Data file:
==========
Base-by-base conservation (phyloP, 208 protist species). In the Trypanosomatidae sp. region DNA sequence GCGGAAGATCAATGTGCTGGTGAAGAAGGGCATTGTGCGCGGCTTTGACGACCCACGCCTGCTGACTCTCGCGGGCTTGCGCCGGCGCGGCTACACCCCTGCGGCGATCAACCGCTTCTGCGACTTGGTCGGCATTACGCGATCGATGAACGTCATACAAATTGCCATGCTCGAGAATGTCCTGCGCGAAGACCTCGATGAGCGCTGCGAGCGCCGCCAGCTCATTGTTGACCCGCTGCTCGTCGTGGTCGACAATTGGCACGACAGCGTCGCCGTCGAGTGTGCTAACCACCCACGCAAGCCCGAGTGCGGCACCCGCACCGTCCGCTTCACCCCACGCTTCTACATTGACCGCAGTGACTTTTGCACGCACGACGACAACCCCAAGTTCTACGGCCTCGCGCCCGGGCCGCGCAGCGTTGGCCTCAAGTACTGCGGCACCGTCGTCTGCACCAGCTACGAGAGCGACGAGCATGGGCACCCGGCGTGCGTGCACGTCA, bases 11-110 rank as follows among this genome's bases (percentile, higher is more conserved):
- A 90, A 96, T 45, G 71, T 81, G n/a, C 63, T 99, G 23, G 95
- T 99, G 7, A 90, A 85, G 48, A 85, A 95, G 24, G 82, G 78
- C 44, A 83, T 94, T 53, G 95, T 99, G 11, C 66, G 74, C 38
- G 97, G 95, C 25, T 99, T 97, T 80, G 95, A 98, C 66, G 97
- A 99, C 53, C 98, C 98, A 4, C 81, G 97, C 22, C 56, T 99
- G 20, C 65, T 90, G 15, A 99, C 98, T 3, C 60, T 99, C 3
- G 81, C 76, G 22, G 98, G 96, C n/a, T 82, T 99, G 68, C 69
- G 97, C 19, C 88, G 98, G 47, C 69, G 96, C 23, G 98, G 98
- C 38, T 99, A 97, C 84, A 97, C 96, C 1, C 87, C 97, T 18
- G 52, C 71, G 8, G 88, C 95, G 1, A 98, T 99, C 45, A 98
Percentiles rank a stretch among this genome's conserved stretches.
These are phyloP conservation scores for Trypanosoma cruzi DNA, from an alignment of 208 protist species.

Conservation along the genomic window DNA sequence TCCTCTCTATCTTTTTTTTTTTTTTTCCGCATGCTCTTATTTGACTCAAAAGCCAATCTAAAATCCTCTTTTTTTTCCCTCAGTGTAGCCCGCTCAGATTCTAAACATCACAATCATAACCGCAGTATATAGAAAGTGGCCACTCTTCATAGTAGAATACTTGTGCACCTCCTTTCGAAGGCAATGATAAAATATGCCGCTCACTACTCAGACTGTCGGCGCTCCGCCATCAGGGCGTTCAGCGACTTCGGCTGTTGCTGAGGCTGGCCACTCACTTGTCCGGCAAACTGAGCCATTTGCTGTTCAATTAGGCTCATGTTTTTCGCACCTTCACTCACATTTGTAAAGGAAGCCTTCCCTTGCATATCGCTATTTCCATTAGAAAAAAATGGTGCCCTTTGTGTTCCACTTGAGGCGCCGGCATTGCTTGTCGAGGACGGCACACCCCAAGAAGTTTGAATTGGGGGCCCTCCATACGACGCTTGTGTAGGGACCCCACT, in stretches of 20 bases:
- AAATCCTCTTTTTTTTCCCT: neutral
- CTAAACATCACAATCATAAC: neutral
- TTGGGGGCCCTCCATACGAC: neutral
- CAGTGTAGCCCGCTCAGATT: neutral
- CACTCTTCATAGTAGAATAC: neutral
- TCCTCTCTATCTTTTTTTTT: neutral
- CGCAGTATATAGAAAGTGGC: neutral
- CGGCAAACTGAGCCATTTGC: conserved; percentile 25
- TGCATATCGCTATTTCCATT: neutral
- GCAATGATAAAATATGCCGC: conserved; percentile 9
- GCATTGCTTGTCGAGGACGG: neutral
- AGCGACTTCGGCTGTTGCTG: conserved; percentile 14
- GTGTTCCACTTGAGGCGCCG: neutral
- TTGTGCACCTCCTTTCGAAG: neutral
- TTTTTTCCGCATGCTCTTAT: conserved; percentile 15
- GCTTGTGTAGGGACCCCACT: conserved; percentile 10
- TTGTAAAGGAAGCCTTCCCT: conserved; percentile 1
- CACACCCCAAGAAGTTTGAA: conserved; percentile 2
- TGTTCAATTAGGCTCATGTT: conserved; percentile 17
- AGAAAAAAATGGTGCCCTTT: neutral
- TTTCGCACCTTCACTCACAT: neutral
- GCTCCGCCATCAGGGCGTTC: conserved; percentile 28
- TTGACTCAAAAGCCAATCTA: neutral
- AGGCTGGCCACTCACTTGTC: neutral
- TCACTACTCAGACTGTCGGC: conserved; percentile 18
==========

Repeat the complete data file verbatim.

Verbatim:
Base-by-base conservation (phyloP, 208 protist species). In the Trypanosomatidae sp. region DNA sequence GCGGAAGATCAATGTGCTGGTGAAGAAGGGCATTGTGCGCGGCTTTGACGACCCACGCCTGCTGACTCTCGCGGGCTTGCGCCGGCGCGGCTACACCCCTGCGGCGATCAACCGCTTCTGCGACTTGGTCGGCATTACGCGATCGATGAACGTCATACAAATTGCCATGCTCGAGAATGTCCTGCGCGAAGACCTCGATGAGCGCTGCGAGCGCCGCCAGCTCATTGTTGACCCGCTGCTCGTCGTGGTCGACAATTGGCACGACAGCGTCGCCGTCGAGTGTGCTAACCACCCACGCAAGCCCGAGTGCGGCACCCGCACCGTCCGCTTCACCCCACGCTTCTACATTGACCGCAGTGACTTTTGCACGCACGACGACAACCCCAAGTTCTACGGCCTCGCGCCCGGGCCGCGCAGCGTTGGCCTCAAGTACTGCGGCACCGTCGTCTGCACCAGCTACGAGAGCGACGAGCATGGGCACCCGGCGTGCGTGCACGTCA, bases 11-110 rank as follows among this genome's bases (percentile, higher is more conserved):
- A 90, A 96, T 45, G 71, T 81, G n/a, C 63, T 99, G 23, G 95
- T 99, G 7, A 90, A 85, G 48, A 85, A 95, G 24, G 82, G 78
- C 44, A 83, T 94, T 53, G 95, T 99, G 11, C 66, G 74, C 38
- G 97, G 95, C 25, T 99, T 97, T 80, G 95, A 98, C 66, G 97
- A 99, C 53, C 98, C 98, A 4, C 81, G 97, C 22, C 56, T 99
- G 20, C 65, T 90, G 15, A 99, C 98, T 3, C 60, T 99, C 3
- G 81, C 76, G 22, G 98, G 96, C n/a, T 82, T 99, G 68, C 69
- G 97, C 19, C 88, G 98, G 47, C 69, G 96, C 23, G 98, G 98
- C 38, T 99, A 97, C 84, A 97, C 96, C 1, C 87, C 97, T 18
- G 52, C 71, G 8, G 88, C 95, G 1, A 98, T 99, C 45, A 98
Percentiles rank a stretch among this genome's conserved stretches.
These are phyloP conservation scores for Trypanosoma cruzi DNA, from an alignment of 208 protist species.

Conservation along the genomic window DNA sequence TCCTCTCTATCTTTTTTTTTTTTTTTCCGCATGCTCTTATTTGACTCAAAAGCCAATCTAAAATCCTCTTTTTTTTCCCTCAGTGTAGCCCGCTCAGATTCTAAACATCACAATCATAACCGCAGTATATAGAAAGTGGCCACTCTTCATAGTAGAATACTTGTGCACCTCCTTTCGAAGGCAATGATAAAATATGCCGCTCACTACTCAGACTGTCGGCGCTCCGCCATCAGGGCGTTCAGCGACTTCGGCTGTTGCTGAGGCTGGCCACTCACTTGTCCGGCAAACTGAGCCATTTGCTGTTCAATTAGGCTCATGTTTTTCGCACCTTCACTCACATTTGTAAAGGAAGCCTTCCCTTGCATATCGCTATTTCCATTAGAAAAAAATGGTGCCCTTTGTGTTCCACTTGAGGCGCCGGCATTGCTTGTCGAGGACGGCACACCCCAAGAAGTTTGAATTGGGGGCCCTCCATACGACGCTTGTGTAGGGACCCCACT, in stretches of 20 bases:
- AAATCCTCTTTTTTTTCCCT: neutral
- CTAAACATCACAATCATAAC: neutral
- TTGGGGGCCCTCCATACGAC: neutral
- CAGTGTAGCCCGCTCAGATT: neutral
- CACTCTTCATAGTAGAATAC: neutral
- TCCTCTCTATCTTTTTTTTT: neutral
- CGCAGTATATAGAAAGTGGC: neutral
- CGGCAAACTGAGCCATTTGC: conserved; percentile 25
- TGCATATCGCTATTTCCATT: neutral
- GCAATGATAAAATATGCCGC: conserved; percentile 9
- GCATTGCTTGTCGAGGACGG: neutral
- AGCGACTTCGGCTGTTGCTG: conserved; percentile 14
- GTGTTCCACTTGAGGCGCCG: neutral
- TTGTGCACCTCCTTTCGAAG: neutral
- TTTTTTCCGCATGCTCTTAT: conserved; percentile 15
- GCTTGTGTAGGGACCCCACT: conserved; percentile 10
- TTGTAAAGGAAGCCTTCCCT: conserved; percentile 1
- CACACCCCAAGAAGTTTGAA: conserved; percentile 2
- TGTTCAATTAGGCTCATGTT: conserved; percentile 17
- AGAAAAAAATGGTGCCCTTT: neutral
- TTTCGCACCTTCACTCACAT: neutral
- GCTCCGCCATCAGGGCGTTC: conserved; percentile 28
- TTGACTCAAAAGCCAATCTA: neutral
- AGGCTGGCCACTCACTTGTC: neutral
- TCACTACTCAGACTGTCGGC: conserved; percentile 18